Published on : Wednesday, February 6, 2013
With New Zealand’s national day ‘Waitangi Day’ round the corner, global tourists keen to explore indigigenous cultures and festivals should be there to witness the national event as from North Cape to southern Stewart Island, each Kiwi community has its own unique local way of celebrating New Zealand’s national day ‘Waitangi Day’ on February 6.
While the formal national commemoration takes place at the Waitangi Treaty Grounds – on pohutukawa-fringed lawns overlooking the boat-filled Bay of Islands – many other celebrations around the country reflect laid-back outdoor Kiwi summer life.
Gatherings planned for 2013 offer heaps of summer happenings inspired by the great outdoors, food, music, sport, and Māori culture – ranging from a giant beachside hangi and Māori kai food festival, to outdoor concerts and kite-flying contests in urban and country settings.
There’s even an amateur rocketeers’ day out on a Waikato farm, and Stewart Island’s Islanders vs the Mainlanders rugby match attracts international players and a rowdy local crowd.
Treaty of Waitangi
The annual holiday marks the 1840 signing of New Zealand’s founding document – the Treaty of Waitangi – which brought together representatives of the British Crown and more than 500 Māori chiefs.
Waitangi Day / Te Rā o Waitangi was first officially commemorated in 1934, and it has been a public holiday since 1974.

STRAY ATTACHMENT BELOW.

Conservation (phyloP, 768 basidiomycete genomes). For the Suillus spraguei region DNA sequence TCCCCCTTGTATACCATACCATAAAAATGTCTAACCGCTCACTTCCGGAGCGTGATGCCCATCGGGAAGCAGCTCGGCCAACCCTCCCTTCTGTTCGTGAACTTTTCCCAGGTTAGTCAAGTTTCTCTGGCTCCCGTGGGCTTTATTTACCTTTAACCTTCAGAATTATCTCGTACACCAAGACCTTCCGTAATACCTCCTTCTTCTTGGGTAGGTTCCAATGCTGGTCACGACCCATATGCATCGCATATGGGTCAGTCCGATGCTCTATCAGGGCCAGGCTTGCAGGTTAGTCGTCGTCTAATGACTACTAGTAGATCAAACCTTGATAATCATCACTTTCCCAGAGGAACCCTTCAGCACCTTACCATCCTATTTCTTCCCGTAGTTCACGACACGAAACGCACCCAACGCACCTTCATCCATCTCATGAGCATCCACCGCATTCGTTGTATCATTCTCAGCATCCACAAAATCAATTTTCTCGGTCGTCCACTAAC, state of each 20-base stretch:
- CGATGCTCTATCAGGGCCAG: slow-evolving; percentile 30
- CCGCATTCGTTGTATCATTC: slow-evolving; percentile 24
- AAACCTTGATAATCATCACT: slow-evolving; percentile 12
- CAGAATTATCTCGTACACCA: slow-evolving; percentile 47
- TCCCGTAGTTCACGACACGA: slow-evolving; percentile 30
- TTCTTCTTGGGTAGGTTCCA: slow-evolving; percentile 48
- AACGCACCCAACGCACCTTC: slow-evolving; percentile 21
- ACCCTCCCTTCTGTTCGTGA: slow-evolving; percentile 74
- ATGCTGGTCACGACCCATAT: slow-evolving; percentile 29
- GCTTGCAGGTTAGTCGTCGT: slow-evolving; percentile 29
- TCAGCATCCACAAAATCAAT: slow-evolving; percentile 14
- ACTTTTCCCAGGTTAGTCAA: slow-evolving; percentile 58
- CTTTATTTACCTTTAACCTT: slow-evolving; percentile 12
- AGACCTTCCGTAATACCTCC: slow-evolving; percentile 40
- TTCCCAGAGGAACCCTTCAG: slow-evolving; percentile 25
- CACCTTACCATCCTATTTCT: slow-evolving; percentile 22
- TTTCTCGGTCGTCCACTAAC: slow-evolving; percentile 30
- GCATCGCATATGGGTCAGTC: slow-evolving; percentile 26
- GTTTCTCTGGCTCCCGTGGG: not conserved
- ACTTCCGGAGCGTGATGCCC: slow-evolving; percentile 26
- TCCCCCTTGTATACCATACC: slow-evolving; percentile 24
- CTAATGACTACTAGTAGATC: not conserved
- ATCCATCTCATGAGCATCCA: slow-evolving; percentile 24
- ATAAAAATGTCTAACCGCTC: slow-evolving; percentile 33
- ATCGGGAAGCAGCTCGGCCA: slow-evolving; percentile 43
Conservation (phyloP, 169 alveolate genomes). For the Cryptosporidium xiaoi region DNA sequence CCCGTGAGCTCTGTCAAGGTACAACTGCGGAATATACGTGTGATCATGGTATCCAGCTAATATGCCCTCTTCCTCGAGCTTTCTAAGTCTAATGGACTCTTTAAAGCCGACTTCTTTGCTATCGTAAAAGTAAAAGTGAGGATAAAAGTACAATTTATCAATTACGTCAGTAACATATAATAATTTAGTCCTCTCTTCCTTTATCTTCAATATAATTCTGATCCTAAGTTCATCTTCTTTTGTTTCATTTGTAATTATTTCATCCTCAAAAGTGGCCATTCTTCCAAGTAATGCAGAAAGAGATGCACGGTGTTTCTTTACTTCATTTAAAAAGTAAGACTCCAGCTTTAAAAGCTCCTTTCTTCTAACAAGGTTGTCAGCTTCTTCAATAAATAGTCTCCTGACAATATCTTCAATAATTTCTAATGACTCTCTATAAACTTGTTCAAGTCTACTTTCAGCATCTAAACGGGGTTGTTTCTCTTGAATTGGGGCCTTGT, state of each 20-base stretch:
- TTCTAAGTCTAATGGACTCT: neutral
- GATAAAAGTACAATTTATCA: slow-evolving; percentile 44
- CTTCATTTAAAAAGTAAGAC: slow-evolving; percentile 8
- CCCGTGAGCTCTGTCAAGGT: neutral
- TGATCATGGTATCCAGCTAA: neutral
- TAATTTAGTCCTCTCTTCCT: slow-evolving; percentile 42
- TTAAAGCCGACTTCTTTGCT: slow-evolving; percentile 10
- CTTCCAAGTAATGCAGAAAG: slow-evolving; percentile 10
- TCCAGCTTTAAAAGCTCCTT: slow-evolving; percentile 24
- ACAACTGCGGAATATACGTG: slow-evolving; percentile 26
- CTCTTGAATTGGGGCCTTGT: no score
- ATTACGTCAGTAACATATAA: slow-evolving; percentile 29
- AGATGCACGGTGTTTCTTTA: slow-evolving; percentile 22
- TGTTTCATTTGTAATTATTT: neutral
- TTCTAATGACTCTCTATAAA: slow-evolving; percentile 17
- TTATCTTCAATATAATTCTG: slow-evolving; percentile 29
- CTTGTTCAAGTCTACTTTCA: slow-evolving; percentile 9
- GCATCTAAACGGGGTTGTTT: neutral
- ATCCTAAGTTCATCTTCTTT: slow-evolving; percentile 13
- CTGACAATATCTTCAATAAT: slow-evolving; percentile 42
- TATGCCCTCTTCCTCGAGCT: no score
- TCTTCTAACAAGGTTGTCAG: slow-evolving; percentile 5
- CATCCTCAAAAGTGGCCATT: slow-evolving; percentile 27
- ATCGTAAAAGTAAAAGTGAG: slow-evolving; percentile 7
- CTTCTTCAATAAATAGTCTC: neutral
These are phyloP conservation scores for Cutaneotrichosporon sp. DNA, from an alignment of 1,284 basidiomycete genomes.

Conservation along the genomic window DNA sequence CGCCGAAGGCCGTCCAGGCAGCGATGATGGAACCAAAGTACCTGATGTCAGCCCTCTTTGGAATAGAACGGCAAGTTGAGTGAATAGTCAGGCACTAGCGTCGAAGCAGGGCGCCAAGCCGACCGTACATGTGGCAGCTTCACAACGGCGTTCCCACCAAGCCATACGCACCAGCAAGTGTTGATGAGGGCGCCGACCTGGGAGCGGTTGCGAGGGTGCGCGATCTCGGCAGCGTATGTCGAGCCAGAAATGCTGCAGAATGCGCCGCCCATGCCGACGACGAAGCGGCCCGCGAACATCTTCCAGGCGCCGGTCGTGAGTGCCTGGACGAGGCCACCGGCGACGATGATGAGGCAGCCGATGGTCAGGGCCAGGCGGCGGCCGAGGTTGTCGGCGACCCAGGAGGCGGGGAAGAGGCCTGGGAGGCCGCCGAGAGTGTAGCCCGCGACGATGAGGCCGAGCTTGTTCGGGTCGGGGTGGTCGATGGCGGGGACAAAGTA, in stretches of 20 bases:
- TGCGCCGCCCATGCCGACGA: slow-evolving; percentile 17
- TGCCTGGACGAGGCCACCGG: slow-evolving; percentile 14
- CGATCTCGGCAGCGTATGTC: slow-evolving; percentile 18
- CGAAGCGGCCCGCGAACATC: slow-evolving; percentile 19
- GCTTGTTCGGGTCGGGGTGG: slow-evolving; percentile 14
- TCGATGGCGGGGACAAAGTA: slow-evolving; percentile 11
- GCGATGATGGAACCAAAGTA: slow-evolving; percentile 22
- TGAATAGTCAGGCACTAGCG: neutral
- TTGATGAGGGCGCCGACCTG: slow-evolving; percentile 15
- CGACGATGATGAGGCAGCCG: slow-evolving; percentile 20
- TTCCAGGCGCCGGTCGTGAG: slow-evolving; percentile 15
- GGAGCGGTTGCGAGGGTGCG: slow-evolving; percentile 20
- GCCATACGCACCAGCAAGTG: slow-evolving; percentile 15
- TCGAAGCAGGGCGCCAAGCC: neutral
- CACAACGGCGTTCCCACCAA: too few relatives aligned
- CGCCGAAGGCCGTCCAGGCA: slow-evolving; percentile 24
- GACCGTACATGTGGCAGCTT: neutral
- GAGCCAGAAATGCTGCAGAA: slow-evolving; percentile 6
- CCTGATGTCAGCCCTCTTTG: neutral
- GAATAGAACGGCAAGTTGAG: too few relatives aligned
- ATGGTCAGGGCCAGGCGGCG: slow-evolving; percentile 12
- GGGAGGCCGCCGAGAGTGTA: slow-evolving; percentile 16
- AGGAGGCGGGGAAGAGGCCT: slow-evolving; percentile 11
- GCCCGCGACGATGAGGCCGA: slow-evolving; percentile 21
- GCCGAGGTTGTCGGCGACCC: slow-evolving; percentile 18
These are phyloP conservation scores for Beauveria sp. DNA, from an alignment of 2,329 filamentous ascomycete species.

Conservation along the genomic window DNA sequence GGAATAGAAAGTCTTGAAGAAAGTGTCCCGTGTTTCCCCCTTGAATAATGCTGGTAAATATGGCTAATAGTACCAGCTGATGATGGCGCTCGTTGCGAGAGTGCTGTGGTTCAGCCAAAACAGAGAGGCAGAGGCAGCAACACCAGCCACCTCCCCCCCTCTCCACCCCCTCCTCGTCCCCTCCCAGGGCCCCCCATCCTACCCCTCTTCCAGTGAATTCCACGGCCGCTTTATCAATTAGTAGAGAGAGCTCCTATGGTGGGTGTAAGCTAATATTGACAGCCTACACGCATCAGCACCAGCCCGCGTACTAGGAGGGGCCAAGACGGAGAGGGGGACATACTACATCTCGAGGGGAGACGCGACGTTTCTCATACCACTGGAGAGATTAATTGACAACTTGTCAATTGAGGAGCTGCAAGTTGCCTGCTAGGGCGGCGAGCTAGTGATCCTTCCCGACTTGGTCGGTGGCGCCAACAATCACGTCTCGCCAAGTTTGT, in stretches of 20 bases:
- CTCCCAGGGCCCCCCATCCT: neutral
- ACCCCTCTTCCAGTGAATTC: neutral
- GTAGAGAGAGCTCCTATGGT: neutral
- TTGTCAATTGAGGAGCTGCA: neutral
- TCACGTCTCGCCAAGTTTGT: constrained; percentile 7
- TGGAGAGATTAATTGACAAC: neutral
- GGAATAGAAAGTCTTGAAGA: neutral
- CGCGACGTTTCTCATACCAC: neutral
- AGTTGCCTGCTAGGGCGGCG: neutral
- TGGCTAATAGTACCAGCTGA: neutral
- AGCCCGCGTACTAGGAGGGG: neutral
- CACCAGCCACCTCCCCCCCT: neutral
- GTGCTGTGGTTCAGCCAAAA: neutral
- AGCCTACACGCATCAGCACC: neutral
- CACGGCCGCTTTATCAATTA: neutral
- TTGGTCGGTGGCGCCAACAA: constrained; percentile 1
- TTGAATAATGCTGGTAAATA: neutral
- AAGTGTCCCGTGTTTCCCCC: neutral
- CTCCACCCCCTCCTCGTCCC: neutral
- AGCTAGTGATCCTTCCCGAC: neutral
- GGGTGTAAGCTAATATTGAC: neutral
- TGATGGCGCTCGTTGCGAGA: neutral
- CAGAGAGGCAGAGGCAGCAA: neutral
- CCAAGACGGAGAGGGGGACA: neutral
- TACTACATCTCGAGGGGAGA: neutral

Many celebrations focus on cultural diversity, and the ever-increasing range of ethnic communities that flavour 21st century New Zealand. Others celebrate with family events – heading to the beach, country race days, or taking part in sports events like the Wellington Sevens with its cast of thousands of costumed rugby fans.
Waitangi Treaty Grounds
The national celebration at Waitangi usually features Māori waka / canoes, the NZ armed services and re-enactments of events around the Treaty signing.
Celebrations will follow tradition with a dawn service and flag raising ceremony in the Treaty grounds, as well as cultural displays and an aerobatic display by the New Zealand Air Force Red Chequers.
The Waitangi Festival – a three-day event during the long weekend – will include concerts by high profile Kiwi musicians and the national ki-o-rahi championships. Ki-o-rahi predates rugby and is a traditional pre-European Māori ball game that is played on a circular field with swift inter-passing of a ki / ball woven from flax.